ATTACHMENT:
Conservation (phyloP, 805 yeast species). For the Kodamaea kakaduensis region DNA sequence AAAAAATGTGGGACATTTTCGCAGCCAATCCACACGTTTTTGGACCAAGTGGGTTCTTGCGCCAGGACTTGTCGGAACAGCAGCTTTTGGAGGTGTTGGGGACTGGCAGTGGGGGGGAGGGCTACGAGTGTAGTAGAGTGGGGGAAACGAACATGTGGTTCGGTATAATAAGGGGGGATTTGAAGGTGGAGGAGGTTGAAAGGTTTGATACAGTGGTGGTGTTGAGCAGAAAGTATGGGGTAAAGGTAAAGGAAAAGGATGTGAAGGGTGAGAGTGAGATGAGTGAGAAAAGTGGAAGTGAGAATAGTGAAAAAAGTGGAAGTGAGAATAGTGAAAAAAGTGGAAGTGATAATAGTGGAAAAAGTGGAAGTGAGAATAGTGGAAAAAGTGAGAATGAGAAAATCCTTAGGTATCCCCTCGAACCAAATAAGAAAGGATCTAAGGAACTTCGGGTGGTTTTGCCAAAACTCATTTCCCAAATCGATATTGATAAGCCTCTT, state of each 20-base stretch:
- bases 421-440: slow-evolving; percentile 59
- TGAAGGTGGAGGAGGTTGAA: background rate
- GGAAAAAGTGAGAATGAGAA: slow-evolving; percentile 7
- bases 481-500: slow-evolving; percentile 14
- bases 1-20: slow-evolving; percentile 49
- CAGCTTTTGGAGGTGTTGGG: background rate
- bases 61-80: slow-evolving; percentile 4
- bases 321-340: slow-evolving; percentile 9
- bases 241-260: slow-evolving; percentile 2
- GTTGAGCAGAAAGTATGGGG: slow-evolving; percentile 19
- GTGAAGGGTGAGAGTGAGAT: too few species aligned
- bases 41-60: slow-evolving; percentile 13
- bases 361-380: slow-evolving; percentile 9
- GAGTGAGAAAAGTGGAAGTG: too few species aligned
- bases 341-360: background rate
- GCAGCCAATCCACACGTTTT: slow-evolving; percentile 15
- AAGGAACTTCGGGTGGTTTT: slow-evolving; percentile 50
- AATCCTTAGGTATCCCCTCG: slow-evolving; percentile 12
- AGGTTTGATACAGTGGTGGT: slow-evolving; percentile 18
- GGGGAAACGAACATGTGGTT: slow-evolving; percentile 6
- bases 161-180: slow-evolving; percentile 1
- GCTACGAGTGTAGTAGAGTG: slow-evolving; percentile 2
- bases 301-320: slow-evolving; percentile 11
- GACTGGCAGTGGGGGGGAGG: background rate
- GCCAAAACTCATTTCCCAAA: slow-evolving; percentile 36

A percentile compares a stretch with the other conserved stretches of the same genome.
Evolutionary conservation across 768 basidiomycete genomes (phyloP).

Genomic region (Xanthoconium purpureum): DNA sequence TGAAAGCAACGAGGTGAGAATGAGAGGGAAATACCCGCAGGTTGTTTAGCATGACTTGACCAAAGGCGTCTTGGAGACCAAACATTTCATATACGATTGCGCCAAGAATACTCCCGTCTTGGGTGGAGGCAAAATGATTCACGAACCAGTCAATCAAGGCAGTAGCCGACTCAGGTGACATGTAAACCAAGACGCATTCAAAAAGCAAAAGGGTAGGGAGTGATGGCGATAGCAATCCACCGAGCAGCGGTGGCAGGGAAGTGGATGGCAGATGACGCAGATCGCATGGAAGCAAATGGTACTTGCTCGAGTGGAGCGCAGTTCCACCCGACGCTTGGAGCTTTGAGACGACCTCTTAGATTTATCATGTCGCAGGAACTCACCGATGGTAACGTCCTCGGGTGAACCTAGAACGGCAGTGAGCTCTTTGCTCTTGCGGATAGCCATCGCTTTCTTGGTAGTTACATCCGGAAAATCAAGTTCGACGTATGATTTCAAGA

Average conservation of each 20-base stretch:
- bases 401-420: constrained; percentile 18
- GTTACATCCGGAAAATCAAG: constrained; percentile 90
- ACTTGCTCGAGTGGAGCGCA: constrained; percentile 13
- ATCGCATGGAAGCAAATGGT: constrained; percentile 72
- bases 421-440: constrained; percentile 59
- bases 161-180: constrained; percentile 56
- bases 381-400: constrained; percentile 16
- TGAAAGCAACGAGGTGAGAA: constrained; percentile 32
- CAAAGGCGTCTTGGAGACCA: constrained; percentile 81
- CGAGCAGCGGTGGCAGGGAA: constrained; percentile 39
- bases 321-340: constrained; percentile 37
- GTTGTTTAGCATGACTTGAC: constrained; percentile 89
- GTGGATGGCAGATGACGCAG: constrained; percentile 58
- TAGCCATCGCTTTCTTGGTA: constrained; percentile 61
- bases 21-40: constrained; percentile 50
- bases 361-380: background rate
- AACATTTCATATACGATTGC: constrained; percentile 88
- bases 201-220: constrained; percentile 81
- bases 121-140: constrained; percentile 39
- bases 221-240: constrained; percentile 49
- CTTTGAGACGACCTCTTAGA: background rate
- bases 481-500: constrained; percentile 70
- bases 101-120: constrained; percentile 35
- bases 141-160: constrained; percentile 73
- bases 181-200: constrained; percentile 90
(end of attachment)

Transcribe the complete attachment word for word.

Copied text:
Conservation (phyloP, 805 yeast species). For the Kodamaea kakaduensis region DNA sequence AAAAAATGTGGGACATTTTCGCAGCCAATCCACACGTTTTTGGACCAAGTGGGTTCTTGCGCCAGGACTTGTCGGAACAGCAGCTTTTGGAGGTGTTGGGGACTGGCAGTGGGGGGGAGGGCTACGAGTGTAGTAGAGTGGGGGAAACGAACATGTGGTTCGGTATAATAAGGGGGGATTTGAAGGTGGAGGAGGTTGAAAGGTTTGATACAGTGGTGGTGTTGAGCAGAAAGTATGGGGTAAAGGTAAAGGAAAAGGATGTGAAGGGTGAGAGTGAGATGAGTGAGAAAAGTGGAAGTGAGAATAGTGAAAAAAGTGGAAGTGAGAATAGTGAAAAAAGTGGAAGTGATAATAGTGGAAAAAGTGGAAGTGAGAATAGTGGAAAAAGTGAGAATGAGAAAATCCTTAGGTATCCCCTCGAACCAAATAAGAAAGGATCTAAGGAACTTCGGGTGGTTTTGCCAAAACTCATTTCCCAAATCGATATTGATAAGCCTCTT, state of each 20-base stretch:
- bases 421-440: slow-evolving; percentile 59
- TGAAGGTGGAGGAGGTTGAA: background rate
- GGAAAAAGTGAGAATGAGAA: slow-evolving; percentile 7
- bases 481-500: slow-evolving; percentile 14
- bases 1-20: slow-evolving; percentile 49
- CAGCTTTTGGAGGTGTTGGG: background rate
- bases 61-80: slow-evolving; percentile 4
- bases 321-340: slow-evolving; percentile 9
- bases 241-260: slow-evolving; percentile 2
- GTTGAGCAGAAAGTATGGGG: slow-evolving; percentile 19
- GTGAAGGGTGAGAGTGAGAT: too few species aligned
- bases 41-60: slow-evolving; percentile 13
- bases 361-380: slow-evolving; percentile 9
- GAGTGAGAAAAGTGGAAGTG: too few species aligned
- bases 341-360: background rate
- GCAGCCAATCCACACGTTTT: slow-evolving; percentile 15
- AAGGAACTTCGGGTGGTTTT: slow-evolving; percentile 50
- AATCCTTAGGTATCCCCTCG: slow-evolving; percentile 12
- AGGTTTGATACAGTGGTGGT: slow-evolving; percentile 18
- GGGGAAACGAACATGTGGTT: slow-evolving; percentile 6
- bases 161-180: slow-evolving; percentile 1
- GCTACGAGTGTAGTAGAGTG: slow-evolving; percentile 2
- bases 301-320: slow-evolving; percentile 11
- GACTGGCAGTGGGGGGGAGG: background rate
- GCCAAAACTCATTTCCCAAA: slow-evolving; percentile 36

A percentile compares a stretch with the other conserved stretches of the same genome.
Evolutionary conservation across 768 basidiomycete genomes (phyloP).

Genomic region (Xanthoconium purpureum): DNA sequence TGAAAGCAACGAGGTGAGAATGAGAGGGAAATACCCGCAGGTTGTTTAGCATGACTTGACCAAAGGCGTCTTGGAGACCAAACATTTCATATACGATTGCGCCAAGAATACTCCCGTCTTGGGTGGAGGCAAAATGATTCACGAACCAGTCAATCAAGGCAGTAGCCGACTCAGGTGACATGTAAACCAAGACGCATTCAAAAAGCAAAAGGGTAGGGAGTGATGGCGATAGCAATCCACCGAGCAGCGGTGGCAGGGAAGTGGATGGCAGATGACGCAGATCGCATGGAAGCAAATGGTACTTGCTCGAGTGGAGCGCAGTTCCACCCGACGCTTGGAGCTTTGAGACGACCTCTTAGATTTATCATGTCGCAGGAACTCACCGATGGTAACGTCCTCGGGTGAACCTAGAACGGCAGTGAGCTCTTTGCTCTTGCGGATAGCCATCGCTTTCTTGGTAGTTACATCCGGAAAATCAAGTTCGACGTATGATTTCAAGA

Average conservation of each 20-base stretch:
- bases 401-420: constrained; percentile 18
- GTTACATCCGGAAAATCAAG: constrained; percentile 90
- ACTTGCTCGAGTGGAGCGCA: constrained; percentile 13
- ATCGCATGGAAGCAAATGGT: constrained; percentile 72
- bases 421-440: constrained; percentile 59
- bases 161-180: constrained; percentile 56
- bases 381-400: constrained; percentile 16
- TGAAAGCAACGAGGTGAGAA: constrained; percentile 32
- CAAAGGCGTCTTGGAGACCA: constrained; percentile 81
- CGAGCAGCGGTGGCAGGGAA: constrained; percentile 39
- bases 321-340: constrained; percentile 37
- GTTGTTTAGCATGACTTGAC: constrained; percentile 89
- GTGGATGGCAGATGACGCAG: constrained; percentile 58
- TAGCCATCGCTTTCTTGGTA: constrained; percentile 61
- bases 21-40: constrained; percentile 50
- bases 361-380: background rate
- AACATTTCATATACGATTGC: constrained; percentile 88
- bases 201-220: constrained; percentile 81
- bases 121-140: constrained; percentile 39
- bases 221-240: constrained; percentile 49
- CTTTGAGACGACCTCTTAGA: background rate
- bases 481-500: constrained; percentile 70
- bases 101-120: constrained; percentile 35
- bases 141-160: constrained; percentile 73
- bases 181-200: constrained; percentile 90